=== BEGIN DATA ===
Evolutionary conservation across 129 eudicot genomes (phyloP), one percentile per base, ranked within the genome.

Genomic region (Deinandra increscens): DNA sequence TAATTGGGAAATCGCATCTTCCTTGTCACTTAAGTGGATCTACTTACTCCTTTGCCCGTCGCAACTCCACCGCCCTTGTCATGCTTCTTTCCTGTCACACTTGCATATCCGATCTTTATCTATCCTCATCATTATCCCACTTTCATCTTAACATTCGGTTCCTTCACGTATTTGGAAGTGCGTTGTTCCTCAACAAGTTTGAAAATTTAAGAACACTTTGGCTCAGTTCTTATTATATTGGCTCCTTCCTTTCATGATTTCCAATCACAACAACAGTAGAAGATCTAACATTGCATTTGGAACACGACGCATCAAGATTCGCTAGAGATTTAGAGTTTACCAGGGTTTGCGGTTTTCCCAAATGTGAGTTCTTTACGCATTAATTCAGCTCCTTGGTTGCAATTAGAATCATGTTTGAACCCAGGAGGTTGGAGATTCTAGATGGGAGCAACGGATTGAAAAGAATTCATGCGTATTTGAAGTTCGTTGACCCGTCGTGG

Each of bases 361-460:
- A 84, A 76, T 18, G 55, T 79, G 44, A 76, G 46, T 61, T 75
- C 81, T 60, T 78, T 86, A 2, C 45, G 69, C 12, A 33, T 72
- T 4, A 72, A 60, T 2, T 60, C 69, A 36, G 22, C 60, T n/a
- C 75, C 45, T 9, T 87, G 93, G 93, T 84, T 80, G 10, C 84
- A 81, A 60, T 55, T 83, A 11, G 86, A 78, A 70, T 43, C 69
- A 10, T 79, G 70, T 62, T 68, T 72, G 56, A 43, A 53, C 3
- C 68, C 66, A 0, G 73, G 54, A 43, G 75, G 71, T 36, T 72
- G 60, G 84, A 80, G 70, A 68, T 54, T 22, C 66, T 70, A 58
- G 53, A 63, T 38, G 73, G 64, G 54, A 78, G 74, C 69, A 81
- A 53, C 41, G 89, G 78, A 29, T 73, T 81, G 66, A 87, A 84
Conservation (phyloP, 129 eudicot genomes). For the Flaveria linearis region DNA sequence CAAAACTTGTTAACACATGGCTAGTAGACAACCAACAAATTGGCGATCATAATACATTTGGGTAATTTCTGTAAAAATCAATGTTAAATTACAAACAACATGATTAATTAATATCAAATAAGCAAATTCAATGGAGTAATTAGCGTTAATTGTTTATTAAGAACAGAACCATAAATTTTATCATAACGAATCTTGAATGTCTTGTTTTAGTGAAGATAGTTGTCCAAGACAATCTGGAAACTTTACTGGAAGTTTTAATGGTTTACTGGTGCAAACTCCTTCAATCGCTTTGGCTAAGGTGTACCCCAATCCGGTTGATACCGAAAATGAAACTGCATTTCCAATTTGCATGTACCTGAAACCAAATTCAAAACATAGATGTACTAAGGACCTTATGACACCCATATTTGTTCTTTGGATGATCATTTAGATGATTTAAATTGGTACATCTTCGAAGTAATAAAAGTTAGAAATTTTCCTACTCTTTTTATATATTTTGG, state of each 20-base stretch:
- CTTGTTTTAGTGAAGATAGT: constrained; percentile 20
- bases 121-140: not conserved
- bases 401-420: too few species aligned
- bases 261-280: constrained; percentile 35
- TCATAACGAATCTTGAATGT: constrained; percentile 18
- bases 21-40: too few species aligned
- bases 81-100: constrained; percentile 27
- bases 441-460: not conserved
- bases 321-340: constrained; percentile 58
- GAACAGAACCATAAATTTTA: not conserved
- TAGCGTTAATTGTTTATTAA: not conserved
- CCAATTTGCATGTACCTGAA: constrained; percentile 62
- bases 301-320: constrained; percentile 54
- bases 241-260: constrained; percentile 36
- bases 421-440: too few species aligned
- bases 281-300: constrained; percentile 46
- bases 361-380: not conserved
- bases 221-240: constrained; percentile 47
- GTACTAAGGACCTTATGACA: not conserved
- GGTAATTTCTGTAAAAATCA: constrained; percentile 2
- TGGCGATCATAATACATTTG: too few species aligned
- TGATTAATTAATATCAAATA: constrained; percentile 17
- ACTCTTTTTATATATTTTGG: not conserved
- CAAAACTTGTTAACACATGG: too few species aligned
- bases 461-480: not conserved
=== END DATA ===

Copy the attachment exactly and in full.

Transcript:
Evolutionary conservation across 129 eudicot genomes (phyloP), one percentile per base, ranked within the genome.

Genomic region (Deinandra increscens): DNA sequence TAATTGGGAAATCGCATCTTCCTTGTCACTTAAGTGGATCTACTTACTCCTTTGCCCGTCGCAACTCCACCGCCCTTGTCATGCTTCTTTCCTGTCACACTTGCATATCCGATCTTTATCTATCCTCATCATTATCCCACTTTCATCTTAACATTCGGTTCCTTCACGTATTTGGAAGTGCGTTGTTCCTCAACAAGTTTGAAAATTTAAGAACACTTTGGCTCAGTTCTTATTATATTGGCTCCTTCCTTTCATGATTTCCAATCACAACAACAGTAGAAGATCTAACATTGCATTTGGAACACGACGCATCAAGATTCGCTAGAGATTTAGAGTTTACCAGGGTTTGCGGTTTTCCCAAATGTGAGTTCTTTACGCATTAATTCAGCTCCTTGGTTGCAATTAGAATCATGTTTGAACCCAGGAGGTTGGAGATTCTAGATGGGAGCAACGGATTGAAAAGAATTCATGCGTATTTGAAGTTCGTTGACCCGTCGTGG

Each of bases 361-460:
- A 84, A 76, T 18, G 55, T 79, G 44, A 76, G 46, T 61, T 75
- C 81, T 60, T 78, T 86, A 2, C 45, G 69, C 12, A 33, T 72
- T 4, A 72, A 60, T 2, T 60, C 69, A 36, G 22, C 60, T n/a
- C 75, C 45, T 9, T 87, G 93, G 93, T 84, T 80, G 10, C 84
- A 81, A 60, T 55, T 83, A 11, G 86, A 78, A 70, T 43, C 69
- A 10, T 79, G 70, T 62, T 68, T 72, G 56, A 43, A 53, C 3
- C 68, C 66, A 0, G 73, G 54, A 43, G 75, G 71, T 36, T 72
- G 60, G 84, A 80, G 70, A 68, T 54, T 22, C 66, T 70, A 58
- G 53, A 63, T 38, G 73, G 64, G 54, A 78, G 74, C 69, A 81
- A 53, C 41, G 89, G 78, A 29, T 73, T 81, G 66, A 87, A 84
Conservation (phyloP, 129 eudicot genomes). For the Flaveria linearis region DNA sequence CAAAACTTGTTAACACATGGCTAGTAGACAACCAACAAATTGGCGATCATAATACATTTGGGTAATTTCTGTAAAAATCAATGTTAAATTACAAACAACATGATTAATTAATATCAAATAAGCAAATTCAATGGAGTAATTAGCGTTAATTGTTTATTAAGAACAGAACCATAAATTTTATCATAACGAATCTTGAATGTCTTGTTTTAGTGAAGATAGTTGTCCAAGACAATCTGGAAACTTTACTGGAAGTTTTAATGGTTTACTGGTGCAAACTCCTTCAATCGCTTTGGCTAAGGTGTACCCCAATCCGGTTGATACCGAAAATGAAACTGCATTTCCAATTTGCATGTACCTGAAACCAAATTCAAAACATAGATGTACTAAGGACCTTATGACACCCATATTTGTTCTTTGGATGATCATTTAGATGATTTAAATTGGTACATCTTCGAAGTAATAAAAGTTAGAAATTTTCCTACTCTTTTTATATATTTTGG, state of each 20-base stretch:
- CTTGTTTTAGTGAAGATAGT: constrained; percentile 20
- bases 121-140: not conserved
- bases 401-420: too few species aligned
- bases 261-280: constrained; percentile 35
- TCATAACGAATCTTGAATGT: constrained; percentile 18
- bases 21-40: too few species aligned
- bases 81-100: constrained; percentile 27
- bases 441-460: not conserved
- bases 321-340: constrained; percentile 58
- GAACAGAACCATAAATTTTA: not conserved
- TAGCGTTAATTGTTTATTAA: not conserved
- CCAATTTGCATGTACCTGAA: constrained; percentile 62
- bases 301-320: constrained; percentile 54
- bases 241-260: constrained; percentile 36
- bases 421-440: too few species aligned
- bases 281-300: constrained; percentile 46
- bases 361-380: not conserved
- bases 221-240: constrained; percentile 47
- GTACTAAGGACCTTATGACA: not conserved
- GGTAATTTCTGTAAAAATCA: constrained; percentile 2
- TGGCGATCATAATACATTTG: too few species aligned
- TGATTAATTAATATCAAATA: constrained; percentile 17
- ACTCTTTTTATATATTTTGG: not conserved
- CAAAACTTGTTAACACATGG: too few species aligned
- bases 461-480: not conserved